Els honored with Heisman Humanitarian Award

By Golf Channel DigitalDecember 10, 2017, 11:41 pm

The annual Heisman Trophy award ceremony is one of the biggest moments in any football season, but there was a touching non-football moment as well on Saturday night as Ernie Els received the Heisman Humanitarian Award.

The award, which had been announced in August, recognized Els' ongoing efforts on behalf of his Els for Autism foundation. Els received the award at Manhattan's PlayStation Theater, where Oklahoma quarterback Baker Mayfield won the Heisman Trophy.

Els, 47, founded Els for Autism in 2009 with his wife after their son, Ben, was diagnosed with autism. Their efforts have since flourished into a 26-acre campus in Jupiter, Fla., and the creation of the Els Center for Excellence in 2015.

The Heisman Humanitarian Award has been given out since 2006. Past recipients include NBA center David Robinson, NFL running back Warrick Dunn, soccer star Mia Hamm and NASCAR driver Jeff Gordon.

A native of South Africa, Els won the U.S. Open in 1994 and 1997 and The Open in 2002 and 2012. He has won 19 times on the PGA Tour and was inducted into the World Golf Hall of Fame in 2011.

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Monday finish for Joburg Open; Sharma leads by 4

By Golf Channel DigitalDecember 10, 2017, 8:57 pm

Rain, lightning and hail pushed the Joburg Open to a Monday finish, with India’s Shubhankar Sharma holding a four-stroke lead with 11 holes to play in Johannesburg.

Play is scheduled to resume at 7:30 a.m. local time.

South Africa’s Erik van Rooyen will have a 3-foot putt for birdie to move within three shots of Sharma wen play resumes at the Randpark Golf Club. Sarma is at 22 under par.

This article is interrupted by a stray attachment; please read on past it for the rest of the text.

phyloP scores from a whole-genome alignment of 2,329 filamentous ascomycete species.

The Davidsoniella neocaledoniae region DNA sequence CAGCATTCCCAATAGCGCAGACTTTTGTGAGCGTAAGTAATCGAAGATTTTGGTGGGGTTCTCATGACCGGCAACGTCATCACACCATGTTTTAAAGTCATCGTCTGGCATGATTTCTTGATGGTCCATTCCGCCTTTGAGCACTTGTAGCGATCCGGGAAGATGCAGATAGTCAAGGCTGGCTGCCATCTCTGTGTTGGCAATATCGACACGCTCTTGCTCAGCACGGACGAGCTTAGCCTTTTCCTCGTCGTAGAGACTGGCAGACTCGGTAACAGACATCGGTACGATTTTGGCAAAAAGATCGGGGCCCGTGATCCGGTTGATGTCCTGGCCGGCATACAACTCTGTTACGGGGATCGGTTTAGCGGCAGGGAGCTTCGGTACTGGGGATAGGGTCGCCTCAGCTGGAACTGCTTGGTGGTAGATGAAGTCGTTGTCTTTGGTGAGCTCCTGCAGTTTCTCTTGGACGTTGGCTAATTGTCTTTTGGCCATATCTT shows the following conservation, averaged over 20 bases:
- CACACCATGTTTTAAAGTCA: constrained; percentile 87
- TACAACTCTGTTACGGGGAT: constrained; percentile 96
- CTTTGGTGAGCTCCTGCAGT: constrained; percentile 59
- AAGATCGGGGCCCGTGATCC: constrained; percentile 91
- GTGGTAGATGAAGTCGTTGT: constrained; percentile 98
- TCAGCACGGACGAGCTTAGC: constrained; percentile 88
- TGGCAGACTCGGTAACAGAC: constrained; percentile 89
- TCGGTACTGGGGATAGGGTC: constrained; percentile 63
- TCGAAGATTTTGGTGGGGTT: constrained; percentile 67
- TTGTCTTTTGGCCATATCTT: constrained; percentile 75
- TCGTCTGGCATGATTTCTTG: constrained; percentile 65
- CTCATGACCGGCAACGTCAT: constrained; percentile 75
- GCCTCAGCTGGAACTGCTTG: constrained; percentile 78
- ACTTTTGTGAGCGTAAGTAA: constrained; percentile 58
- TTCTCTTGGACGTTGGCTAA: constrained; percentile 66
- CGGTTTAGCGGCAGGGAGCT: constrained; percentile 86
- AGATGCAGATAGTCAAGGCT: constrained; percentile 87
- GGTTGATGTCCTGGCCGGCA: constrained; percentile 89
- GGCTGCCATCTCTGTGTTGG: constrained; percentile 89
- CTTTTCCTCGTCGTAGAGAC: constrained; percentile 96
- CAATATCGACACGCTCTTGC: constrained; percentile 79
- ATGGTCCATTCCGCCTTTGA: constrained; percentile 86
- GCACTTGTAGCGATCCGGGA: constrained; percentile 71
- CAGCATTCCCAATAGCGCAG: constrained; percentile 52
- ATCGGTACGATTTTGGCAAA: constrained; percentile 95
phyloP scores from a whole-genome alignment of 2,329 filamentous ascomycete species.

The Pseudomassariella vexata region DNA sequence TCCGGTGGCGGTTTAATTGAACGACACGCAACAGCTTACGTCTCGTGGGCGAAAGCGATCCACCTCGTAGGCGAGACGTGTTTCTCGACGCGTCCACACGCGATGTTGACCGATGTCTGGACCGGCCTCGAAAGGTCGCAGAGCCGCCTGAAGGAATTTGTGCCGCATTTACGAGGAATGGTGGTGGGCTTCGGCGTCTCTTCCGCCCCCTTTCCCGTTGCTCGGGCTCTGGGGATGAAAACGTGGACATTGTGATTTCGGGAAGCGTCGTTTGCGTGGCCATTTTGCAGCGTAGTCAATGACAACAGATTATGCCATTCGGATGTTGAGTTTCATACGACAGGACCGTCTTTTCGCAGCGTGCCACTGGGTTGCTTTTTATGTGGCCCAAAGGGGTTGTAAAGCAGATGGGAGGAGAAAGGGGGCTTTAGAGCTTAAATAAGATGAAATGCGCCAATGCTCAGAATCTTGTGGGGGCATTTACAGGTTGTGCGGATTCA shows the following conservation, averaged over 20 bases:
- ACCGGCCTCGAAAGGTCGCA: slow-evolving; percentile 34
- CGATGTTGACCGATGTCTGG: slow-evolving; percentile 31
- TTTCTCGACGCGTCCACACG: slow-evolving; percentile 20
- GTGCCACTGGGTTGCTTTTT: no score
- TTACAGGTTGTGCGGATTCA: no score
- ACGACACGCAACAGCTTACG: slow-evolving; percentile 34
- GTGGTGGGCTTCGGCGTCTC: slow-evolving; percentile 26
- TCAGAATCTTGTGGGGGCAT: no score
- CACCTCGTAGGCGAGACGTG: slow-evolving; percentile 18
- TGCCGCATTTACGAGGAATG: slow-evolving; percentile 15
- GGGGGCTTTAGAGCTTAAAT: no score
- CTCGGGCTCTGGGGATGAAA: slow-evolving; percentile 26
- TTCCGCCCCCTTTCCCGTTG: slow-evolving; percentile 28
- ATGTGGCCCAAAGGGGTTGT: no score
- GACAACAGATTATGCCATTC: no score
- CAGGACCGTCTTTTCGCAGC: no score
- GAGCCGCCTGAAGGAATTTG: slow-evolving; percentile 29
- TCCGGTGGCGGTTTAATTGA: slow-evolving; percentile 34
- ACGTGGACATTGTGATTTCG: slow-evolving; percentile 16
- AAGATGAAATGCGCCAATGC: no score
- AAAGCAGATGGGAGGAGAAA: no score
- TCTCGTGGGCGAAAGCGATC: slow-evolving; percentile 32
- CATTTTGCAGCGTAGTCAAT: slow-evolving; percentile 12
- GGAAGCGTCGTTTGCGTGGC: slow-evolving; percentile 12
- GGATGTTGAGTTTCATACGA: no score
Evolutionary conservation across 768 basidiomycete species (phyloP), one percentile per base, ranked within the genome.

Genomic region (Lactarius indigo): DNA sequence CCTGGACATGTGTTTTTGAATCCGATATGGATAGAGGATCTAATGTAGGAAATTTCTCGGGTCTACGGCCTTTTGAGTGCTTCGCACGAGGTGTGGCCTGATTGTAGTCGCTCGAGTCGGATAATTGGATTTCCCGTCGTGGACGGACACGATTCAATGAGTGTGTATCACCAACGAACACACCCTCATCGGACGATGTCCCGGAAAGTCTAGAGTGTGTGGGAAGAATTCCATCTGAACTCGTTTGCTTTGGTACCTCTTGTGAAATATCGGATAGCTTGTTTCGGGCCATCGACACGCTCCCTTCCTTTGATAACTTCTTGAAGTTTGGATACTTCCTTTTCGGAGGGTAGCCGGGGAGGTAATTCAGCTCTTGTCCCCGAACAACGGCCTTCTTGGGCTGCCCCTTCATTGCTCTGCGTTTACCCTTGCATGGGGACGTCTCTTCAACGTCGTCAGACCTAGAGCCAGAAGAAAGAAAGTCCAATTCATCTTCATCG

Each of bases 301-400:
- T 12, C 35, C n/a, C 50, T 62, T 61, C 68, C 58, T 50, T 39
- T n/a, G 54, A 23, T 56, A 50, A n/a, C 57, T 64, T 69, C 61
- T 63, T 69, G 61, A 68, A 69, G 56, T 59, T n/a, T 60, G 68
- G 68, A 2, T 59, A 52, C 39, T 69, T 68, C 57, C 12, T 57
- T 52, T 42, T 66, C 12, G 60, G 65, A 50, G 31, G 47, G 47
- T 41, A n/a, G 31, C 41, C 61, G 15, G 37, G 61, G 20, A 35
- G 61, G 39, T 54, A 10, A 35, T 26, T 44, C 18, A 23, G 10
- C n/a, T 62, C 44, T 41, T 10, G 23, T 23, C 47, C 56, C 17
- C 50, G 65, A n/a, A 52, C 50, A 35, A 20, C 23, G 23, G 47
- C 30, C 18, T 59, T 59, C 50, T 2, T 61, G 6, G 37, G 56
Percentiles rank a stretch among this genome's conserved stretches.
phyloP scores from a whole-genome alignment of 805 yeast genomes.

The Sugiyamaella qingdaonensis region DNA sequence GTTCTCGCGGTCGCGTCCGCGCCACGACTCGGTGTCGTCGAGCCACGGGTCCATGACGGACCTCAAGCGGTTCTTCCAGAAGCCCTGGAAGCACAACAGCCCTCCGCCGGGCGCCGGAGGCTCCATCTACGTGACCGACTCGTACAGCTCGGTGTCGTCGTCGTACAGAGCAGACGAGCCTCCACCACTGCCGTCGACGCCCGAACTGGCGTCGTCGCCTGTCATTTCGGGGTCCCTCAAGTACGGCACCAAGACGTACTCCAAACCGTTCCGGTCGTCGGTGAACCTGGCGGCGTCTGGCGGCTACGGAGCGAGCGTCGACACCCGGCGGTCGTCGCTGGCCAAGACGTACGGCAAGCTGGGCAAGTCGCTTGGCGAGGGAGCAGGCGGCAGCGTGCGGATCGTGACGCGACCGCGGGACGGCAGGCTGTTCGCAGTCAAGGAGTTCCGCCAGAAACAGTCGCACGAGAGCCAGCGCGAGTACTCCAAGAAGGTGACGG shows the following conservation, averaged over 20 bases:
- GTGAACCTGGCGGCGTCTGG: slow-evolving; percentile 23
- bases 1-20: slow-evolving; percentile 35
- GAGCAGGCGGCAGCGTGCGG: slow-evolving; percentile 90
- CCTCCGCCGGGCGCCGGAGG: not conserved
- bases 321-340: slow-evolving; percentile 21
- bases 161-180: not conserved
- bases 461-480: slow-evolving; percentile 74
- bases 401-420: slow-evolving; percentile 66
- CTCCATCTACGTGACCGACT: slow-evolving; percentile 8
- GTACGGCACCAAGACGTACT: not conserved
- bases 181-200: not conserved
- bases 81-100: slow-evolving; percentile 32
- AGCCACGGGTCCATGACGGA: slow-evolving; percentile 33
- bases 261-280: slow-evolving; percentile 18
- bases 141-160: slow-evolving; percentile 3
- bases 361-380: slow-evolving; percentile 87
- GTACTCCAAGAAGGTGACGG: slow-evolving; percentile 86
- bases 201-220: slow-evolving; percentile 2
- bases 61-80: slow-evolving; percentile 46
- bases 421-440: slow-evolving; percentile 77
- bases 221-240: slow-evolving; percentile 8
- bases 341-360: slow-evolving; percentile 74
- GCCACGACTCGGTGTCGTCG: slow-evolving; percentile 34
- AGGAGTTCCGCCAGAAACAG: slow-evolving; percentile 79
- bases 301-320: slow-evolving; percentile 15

Tapio Pulkkanen of Finland and James Morrison of England are tied for third at 14 under. Pulkkanen has 10 holes remaining, Morrison 11.

The top three finishers who are not already exempt, will get spots in next year’s Open Championship at Carnoustie.

 

 

Stricker, O'Hair team to win QBE Shootout

By Will GrayDecember 10, 2017, 8:55 pm

It may not count in the official tally, but Steve Stricker is once again in the winner's circle on the PGA Tour.

Stricker teamed with Sean O'Hair to win the two-person QBE Shootout, as the duo combined for a better-ball 64 in the final round to finish two shots clear of Graeme McDowell and Shane Lowry. It's the second win in this event for both men; Stricker won with Jerry Kelly back in 2009 while O'Hair lifted the trophy with Kenny Perry in 2012.

Stricker and O'Hair led wire-to-wire in the 54-hole, unofficial event after posting a 15-under 57 during the opening-round scramble.

"We just really gelled well together," Stricker said. "With his length the first day, getting some clubs into the greens, some short irons for me, we just fed off that first day quite a bit. We felt comfortable with one another."


Full-field scores from the QBE Shootout


Stricker won 12 times during his PGA Tour career, most recently at the 2012 Tournament of Champions. More recently the 50-year-old has been splitting his time on the PGA Tour Champions and captained the U.S. to a victory at the Presidents Cup in October. O'Hair has four official Tour wins, most recently at the 2011 RBC Canadian Open.

Pat Perez and Brian Harman finished alone in third, four shots behind Stricker and O'Hair. Lexi Thompson and Tony Finau, the lone co-ed pairing in the 12-team event, finished among a tie for fourth.